What we taste - Citrus, Brown Sugar, Smooth
Cincinnati Kosher Certified
*Please note that we roast our coffee on Tuesday and ship out orders on Wednesday
Elevation: 2150 MASL
Elevation: 2200 MASL
Importer - Ally Coffee
From the importer:
Mr. Pablo Guerrero was the first to introduce coffee to the Tangua area outside of the city of Pasto in the year 2000. The town used to be a wheat and bean production area, but, as business started to falter, Mr. Guerrero saw an opportunity to explore with coffee. It was risky because he was unsure how productive coffee would be at such a high elevation, but coffee flourished and now others are following in his footsteps.
Pablo Guerrero’s farm Hacienda El Obraje is one of the most stunning properties in the mountains of the Nariño department. Originally the hundred-hectare farm was an apple orchard, and the transition to coffee has been challenging yet rewarding. Mr. Guerrero’s background in architecture leads him to approach coffee from both passionate and pragmatic angles, applying planting and processing strategies designed for long term farm health.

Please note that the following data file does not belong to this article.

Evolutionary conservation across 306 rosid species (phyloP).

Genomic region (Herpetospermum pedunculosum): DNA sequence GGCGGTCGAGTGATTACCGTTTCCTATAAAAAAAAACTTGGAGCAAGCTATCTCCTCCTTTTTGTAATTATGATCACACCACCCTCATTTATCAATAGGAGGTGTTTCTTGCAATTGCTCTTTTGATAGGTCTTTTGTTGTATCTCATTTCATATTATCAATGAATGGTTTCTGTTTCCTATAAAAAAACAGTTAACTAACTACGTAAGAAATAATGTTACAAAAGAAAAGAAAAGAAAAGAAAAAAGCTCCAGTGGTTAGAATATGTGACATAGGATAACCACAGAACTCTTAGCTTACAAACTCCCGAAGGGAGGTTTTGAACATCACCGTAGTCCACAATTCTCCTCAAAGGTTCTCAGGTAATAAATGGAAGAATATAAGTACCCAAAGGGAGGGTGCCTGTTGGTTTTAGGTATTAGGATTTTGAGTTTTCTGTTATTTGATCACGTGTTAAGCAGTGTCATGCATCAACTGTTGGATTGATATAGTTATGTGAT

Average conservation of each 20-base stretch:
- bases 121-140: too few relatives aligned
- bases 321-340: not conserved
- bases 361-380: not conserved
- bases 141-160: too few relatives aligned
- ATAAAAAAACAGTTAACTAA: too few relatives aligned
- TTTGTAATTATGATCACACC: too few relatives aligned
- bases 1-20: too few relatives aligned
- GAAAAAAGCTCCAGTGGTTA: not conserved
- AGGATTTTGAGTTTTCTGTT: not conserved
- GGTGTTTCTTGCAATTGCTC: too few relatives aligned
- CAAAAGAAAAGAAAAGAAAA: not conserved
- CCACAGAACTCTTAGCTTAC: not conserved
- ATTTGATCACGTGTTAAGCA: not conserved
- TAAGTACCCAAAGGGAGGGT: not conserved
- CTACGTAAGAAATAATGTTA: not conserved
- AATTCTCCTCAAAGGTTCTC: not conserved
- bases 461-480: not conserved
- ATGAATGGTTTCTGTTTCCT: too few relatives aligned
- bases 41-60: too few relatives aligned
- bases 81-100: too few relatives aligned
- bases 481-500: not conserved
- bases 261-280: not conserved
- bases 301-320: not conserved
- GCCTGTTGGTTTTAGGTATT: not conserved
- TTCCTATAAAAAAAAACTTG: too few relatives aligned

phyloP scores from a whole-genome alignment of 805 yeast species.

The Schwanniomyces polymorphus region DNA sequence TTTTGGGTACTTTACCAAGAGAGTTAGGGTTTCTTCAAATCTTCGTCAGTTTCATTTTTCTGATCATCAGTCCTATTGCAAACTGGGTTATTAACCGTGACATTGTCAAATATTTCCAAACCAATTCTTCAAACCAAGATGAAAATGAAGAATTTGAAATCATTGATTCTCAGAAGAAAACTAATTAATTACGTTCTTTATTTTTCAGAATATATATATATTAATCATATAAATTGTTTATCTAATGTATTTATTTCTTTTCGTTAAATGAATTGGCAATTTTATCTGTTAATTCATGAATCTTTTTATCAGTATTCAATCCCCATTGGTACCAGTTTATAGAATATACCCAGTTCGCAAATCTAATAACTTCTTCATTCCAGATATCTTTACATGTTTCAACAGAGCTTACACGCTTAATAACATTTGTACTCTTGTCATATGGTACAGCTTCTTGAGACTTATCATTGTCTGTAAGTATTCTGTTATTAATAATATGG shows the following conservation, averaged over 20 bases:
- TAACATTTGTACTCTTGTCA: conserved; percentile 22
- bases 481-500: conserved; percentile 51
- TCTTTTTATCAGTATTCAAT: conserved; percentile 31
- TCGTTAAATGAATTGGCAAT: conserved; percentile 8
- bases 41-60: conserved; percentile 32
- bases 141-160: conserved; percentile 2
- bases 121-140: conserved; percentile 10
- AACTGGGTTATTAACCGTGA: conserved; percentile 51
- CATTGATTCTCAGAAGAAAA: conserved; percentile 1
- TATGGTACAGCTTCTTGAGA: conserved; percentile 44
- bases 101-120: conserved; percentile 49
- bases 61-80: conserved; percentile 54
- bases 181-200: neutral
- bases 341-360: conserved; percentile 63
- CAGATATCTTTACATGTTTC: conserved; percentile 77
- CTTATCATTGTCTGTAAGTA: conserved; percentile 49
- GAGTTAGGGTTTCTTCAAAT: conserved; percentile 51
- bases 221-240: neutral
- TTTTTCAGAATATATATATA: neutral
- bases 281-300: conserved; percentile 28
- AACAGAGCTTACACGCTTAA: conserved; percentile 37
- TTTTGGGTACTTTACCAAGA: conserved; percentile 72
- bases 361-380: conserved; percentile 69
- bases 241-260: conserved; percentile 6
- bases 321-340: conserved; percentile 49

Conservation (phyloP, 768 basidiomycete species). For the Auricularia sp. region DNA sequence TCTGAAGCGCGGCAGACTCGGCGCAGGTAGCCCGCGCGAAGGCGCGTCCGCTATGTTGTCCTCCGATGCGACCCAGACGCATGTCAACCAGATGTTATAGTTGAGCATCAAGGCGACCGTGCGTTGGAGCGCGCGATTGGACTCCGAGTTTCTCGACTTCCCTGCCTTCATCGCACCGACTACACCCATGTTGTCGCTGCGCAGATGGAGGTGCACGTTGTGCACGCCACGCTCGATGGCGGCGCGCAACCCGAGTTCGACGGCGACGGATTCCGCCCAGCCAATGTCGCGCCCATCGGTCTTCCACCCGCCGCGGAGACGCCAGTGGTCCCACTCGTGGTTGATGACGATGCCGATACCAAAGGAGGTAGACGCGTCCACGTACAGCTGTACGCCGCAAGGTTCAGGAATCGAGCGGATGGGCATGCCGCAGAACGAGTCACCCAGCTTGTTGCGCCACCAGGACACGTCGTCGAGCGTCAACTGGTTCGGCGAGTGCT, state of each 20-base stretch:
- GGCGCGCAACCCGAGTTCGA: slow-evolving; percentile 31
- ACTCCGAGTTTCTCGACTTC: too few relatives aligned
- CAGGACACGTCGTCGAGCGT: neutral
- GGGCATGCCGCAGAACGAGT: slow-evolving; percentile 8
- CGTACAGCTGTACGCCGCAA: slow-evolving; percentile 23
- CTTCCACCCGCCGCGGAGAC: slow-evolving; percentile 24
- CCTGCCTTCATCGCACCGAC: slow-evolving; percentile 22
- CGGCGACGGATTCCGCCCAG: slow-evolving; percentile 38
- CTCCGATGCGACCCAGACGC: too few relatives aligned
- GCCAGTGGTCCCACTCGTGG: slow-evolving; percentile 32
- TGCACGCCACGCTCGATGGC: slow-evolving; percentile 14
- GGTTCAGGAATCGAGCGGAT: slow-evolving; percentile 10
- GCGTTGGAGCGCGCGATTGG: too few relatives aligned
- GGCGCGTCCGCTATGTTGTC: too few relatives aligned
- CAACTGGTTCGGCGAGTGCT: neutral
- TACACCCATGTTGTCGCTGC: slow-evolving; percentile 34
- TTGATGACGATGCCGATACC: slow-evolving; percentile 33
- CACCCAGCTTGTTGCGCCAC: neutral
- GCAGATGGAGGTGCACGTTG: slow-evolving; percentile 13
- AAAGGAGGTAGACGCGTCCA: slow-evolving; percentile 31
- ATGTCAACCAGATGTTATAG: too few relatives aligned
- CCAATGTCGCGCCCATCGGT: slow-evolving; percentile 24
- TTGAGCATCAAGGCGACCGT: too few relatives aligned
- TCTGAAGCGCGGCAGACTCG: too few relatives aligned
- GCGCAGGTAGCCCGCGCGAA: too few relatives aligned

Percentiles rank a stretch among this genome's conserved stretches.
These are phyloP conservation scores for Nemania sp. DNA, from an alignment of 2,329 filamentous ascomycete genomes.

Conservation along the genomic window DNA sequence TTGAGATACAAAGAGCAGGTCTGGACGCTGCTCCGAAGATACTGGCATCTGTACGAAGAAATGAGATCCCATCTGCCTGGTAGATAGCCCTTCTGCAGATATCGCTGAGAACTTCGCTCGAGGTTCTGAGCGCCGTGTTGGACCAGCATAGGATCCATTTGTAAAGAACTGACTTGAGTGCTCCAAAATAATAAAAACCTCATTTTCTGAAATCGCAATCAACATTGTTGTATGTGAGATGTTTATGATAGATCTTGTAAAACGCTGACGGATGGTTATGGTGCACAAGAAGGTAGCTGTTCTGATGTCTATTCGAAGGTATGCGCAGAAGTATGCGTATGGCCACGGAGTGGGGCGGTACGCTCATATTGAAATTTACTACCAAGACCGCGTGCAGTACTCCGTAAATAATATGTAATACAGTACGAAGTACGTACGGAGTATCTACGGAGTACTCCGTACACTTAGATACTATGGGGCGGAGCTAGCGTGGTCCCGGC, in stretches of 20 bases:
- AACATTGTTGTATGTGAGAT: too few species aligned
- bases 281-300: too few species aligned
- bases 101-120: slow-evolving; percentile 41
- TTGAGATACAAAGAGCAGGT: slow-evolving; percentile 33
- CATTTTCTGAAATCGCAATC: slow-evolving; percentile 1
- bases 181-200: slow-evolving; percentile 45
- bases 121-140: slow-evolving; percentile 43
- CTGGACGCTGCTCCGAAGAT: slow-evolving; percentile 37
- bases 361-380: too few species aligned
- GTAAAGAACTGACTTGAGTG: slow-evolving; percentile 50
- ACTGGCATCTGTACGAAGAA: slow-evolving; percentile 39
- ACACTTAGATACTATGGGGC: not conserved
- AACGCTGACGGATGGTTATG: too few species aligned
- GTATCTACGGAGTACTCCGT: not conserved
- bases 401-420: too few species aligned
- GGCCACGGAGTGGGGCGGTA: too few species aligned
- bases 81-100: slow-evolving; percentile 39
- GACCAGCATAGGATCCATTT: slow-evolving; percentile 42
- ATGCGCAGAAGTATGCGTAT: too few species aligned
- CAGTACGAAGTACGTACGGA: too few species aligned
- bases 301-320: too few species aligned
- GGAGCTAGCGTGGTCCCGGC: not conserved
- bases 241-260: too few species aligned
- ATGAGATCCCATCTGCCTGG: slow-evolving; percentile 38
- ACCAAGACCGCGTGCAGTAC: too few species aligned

El Obraje is equipped with a small but extremely tidy wet mill on the property. Coffee processing begins as soon as the cherries are harvested. This lot of Washed Caturra was depulped, fermented for 16 hours in tile tanks, fully washed, and dried on the raised beds of the solar dryer.
The Inga community of Aponte is comprised of descendants of the ancient, pre-hispanic Incas. During the period of conquest, they remained isolated high in the mountains that became their natural refuge. This community did not resume significant contact with the rest of Colombia until the second half of the nineteenth century. Unfortunately, in the 1990’s, contact was mostly criminal, and the Inga’s refuge became a place of cruelty. For years the tribe was forcibly involved in poppy and heroin production under the influence of guerrilla groups, drug traffickers, and paramilitaries. The once-peaceful mountains teemed with illegal plantations and violence, in which the Ingas were trapped until as recently as ten years ago.
In the last decade the mountains have become a safe zone for the Inga tribe, and illegal crops were eradicated to give way to a new culture: coffee! The Caturra variety has been planted in the Inga territory, on smallholder properties in the Resguardo Inga Aponte, at an average of 2150 meters above sea level. This elevation, combined with the Galeras Volcano constantly shedding nutrient-rich ash, makes for an exceptionally complex and sweet coffee.